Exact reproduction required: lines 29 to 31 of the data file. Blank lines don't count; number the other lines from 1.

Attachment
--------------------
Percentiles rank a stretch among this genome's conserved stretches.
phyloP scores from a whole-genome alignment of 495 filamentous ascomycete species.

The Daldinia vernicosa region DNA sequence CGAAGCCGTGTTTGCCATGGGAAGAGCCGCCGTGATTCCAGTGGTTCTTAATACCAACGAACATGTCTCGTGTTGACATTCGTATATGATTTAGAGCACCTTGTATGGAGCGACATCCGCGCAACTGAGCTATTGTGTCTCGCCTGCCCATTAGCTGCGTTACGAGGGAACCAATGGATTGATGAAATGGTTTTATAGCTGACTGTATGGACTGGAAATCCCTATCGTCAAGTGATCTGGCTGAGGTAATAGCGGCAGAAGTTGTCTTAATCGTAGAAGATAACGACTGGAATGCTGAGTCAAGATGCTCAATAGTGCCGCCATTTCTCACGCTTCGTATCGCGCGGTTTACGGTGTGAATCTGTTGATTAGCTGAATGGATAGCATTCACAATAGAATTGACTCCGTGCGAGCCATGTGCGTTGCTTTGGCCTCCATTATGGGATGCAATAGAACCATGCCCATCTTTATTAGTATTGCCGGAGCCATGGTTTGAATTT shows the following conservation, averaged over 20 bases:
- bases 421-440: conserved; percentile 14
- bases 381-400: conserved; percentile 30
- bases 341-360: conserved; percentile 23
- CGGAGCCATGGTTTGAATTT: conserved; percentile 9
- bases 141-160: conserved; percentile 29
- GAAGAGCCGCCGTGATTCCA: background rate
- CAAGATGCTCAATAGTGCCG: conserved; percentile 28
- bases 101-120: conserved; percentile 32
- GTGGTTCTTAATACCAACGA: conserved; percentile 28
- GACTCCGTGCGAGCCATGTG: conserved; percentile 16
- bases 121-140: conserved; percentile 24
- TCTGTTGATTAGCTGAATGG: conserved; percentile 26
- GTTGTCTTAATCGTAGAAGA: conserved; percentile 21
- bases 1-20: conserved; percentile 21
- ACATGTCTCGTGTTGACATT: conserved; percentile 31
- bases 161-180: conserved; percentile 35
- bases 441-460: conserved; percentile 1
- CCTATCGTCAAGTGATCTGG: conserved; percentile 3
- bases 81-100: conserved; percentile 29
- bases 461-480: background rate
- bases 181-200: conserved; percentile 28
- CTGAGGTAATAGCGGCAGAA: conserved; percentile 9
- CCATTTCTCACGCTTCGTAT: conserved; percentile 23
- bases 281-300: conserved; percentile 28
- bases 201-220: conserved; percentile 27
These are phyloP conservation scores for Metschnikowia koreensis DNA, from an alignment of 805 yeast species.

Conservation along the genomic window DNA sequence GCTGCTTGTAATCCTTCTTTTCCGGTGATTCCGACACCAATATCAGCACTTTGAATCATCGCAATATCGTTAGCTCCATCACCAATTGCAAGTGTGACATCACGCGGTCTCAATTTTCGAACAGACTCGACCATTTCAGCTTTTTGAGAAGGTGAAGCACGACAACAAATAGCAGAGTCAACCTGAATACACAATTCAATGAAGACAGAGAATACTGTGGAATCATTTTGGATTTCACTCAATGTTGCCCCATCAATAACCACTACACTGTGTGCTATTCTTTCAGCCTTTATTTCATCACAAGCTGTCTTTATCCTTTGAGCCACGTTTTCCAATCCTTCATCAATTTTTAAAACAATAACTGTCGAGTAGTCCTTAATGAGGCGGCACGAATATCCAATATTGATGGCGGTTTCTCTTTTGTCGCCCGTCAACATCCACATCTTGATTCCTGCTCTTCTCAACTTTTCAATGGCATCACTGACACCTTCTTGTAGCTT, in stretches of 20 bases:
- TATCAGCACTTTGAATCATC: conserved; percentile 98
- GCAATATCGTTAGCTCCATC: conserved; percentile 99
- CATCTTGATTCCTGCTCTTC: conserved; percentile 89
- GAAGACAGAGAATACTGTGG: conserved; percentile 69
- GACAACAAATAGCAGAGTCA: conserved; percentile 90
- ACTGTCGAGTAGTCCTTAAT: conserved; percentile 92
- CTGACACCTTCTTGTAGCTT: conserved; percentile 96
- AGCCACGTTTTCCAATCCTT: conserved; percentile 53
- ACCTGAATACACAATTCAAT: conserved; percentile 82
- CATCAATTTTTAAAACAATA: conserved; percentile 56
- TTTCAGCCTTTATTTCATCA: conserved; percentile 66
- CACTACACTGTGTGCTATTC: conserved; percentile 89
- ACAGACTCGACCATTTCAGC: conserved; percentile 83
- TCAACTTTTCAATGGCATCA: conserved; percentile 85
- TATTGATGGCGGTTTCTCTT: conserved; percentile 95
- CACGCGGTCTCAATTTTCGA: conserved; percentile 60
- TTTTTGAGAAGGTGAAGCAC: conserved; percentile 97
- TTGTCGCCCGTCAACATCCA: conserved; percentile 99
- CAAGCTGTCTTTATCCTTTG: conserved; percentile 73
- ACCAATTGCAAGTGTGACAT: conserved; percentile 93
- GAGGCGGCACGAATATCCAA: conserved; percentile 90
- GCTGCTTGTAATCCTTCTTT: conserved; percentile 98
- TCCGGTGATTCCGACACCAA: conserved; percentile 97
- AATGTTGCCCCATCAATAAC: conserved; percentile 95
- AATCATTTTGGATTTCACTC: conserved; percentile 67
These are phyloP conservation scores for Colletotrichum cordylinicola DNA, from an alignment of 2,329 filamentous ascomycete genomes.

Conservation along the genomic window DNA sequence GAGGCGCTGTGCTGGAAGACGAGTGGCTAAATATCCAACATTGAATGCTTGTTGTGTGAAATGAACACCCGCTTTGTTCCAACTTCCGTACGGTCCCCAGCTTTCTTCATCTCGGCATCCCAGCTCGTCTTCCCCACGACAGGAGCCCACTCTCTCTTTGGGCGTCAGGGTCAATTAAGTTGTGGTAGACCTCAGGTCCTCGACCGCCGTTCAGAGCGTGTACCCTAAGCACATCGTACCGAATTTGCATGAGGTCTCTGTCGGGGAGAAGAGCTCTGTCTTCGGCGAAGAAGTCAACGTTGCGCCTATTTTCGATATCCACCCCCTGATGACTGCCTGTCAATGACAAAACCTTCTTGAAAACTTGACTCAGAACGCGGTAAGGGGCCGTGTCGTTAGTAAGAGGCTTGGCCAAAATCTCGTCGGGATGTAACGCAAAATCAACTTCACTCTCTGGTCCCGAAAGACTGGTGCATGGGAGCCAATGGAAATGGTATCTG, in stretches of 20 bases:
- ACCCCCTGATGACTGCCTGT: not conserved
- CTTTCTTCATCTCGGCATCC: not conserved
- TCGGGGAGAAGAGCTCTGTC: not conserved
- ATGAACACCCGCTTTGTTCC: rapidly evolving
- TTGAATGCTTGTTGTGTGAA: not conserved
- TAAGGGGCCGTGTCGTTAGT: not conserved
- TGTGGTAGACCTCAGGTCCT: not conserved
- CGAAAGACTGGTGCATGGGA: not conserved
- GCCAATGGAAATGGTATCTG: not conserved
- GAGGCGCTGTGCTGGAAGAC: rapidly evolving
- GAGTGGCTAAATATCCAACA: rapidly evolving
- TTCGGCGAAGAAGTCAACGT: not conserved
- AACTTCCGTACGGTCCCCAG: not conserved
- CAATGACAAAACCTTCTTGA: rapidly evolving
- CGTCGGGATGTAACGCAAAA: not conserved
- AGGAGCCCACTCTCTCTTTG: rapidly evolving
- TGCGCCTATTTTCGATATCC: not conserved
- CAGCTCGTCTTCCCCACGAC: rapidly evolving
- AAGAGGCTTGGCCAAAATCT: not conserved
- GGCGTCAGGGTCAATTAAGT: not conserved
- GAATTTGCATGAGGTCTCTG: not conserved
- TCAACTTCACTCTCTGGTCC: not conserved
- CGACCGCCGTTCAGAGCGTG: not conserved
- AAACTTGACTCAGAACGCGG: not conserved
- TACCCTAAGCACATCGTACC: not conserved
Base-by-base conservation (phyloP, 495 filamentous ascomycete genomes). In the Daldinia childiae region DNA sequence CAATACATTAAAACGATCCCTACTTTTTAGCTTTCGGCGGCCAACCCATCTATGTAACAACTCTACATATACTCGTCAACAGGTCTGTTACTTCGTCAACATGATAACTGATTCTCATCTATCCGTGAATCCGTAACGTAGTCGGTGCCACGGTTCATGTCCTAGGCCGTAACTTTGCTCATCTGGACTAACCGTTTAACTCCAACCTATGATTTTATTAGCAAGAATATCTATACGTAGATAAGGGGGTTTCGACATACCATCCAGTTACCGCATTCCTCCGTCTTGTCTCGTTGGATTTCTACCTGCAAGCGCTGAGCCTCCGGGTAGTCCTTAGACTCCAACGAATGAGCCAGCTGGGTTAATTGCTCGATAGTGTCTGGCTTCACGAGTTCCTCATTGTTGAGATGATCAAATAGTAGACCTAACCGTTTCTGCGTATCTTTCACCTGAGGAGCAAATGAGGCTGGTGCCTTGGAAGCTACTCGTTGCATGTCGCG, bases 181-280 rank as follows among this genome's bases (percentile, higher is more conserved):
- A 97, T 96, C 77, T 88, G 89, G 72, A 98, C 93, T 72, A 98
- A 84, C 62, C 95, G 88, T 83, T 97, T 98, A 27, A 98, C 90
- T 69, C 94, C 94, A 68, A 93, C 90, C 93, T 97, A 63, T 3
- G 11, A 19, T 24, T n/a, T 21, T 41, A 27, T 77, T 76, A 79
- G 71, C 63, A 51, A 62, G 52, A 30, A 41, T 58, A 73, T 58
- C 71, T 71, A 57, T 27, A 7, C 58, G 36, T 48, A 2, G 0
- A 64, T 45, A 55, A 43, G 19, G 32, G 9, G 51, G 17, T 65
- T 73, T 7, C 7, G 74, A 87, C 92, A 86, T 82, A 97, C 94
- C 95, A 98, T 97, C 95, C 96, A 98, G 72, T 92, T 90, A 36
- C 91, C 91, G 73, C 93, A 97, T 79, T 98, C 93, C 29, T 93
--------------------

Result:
These are phyloP conservation scores for Metschnikowia koreensis DNA, from an alignment of 805 yeast species.

Conservation along the genomic window DNA sequence GCTGCTTGTAATCCTTCTTTTCCGGTGATTCCGACACCAATATCAGCACTTTGAATCATCGCAATATCGTTAGCTCCATCACCAATTGCAAGTGTGACATCACGCGGTCTCAATTTTCGAACAGACTCGACCATTTCAGCTTTTTGAGAAGGTGAAGCACGACAACAAATAGCAGAGTCAACCTGAATACACAATTCAATGAAGACAGAGAATACTGTGGAATCATTTTGGATTTCACTCAATGTTGCCCCATCAATAACCACTACACTGTGTGCTATTCTTTCAGCCTTTATTTCATCACAAGCTGTCTTTATCCTTTGAGCCACGTTTTCCAATCCTTCATCAATTTTTAAAACAATAACTGTCGAGTAGTCCTTAATGAGGCGGCACGAATATCCAATATTGATGGCGGTTTCTCTTTTGTCGCCCGTCAACATCCACATCTTGATTCCTGCTCTTCTCAACTTTTCAATGGCATCACTGACACCTTCTTGTAGCTT, in stretches of 20 bases:
- TATCAGCACTTTGAATCATC: conserved; percentile 98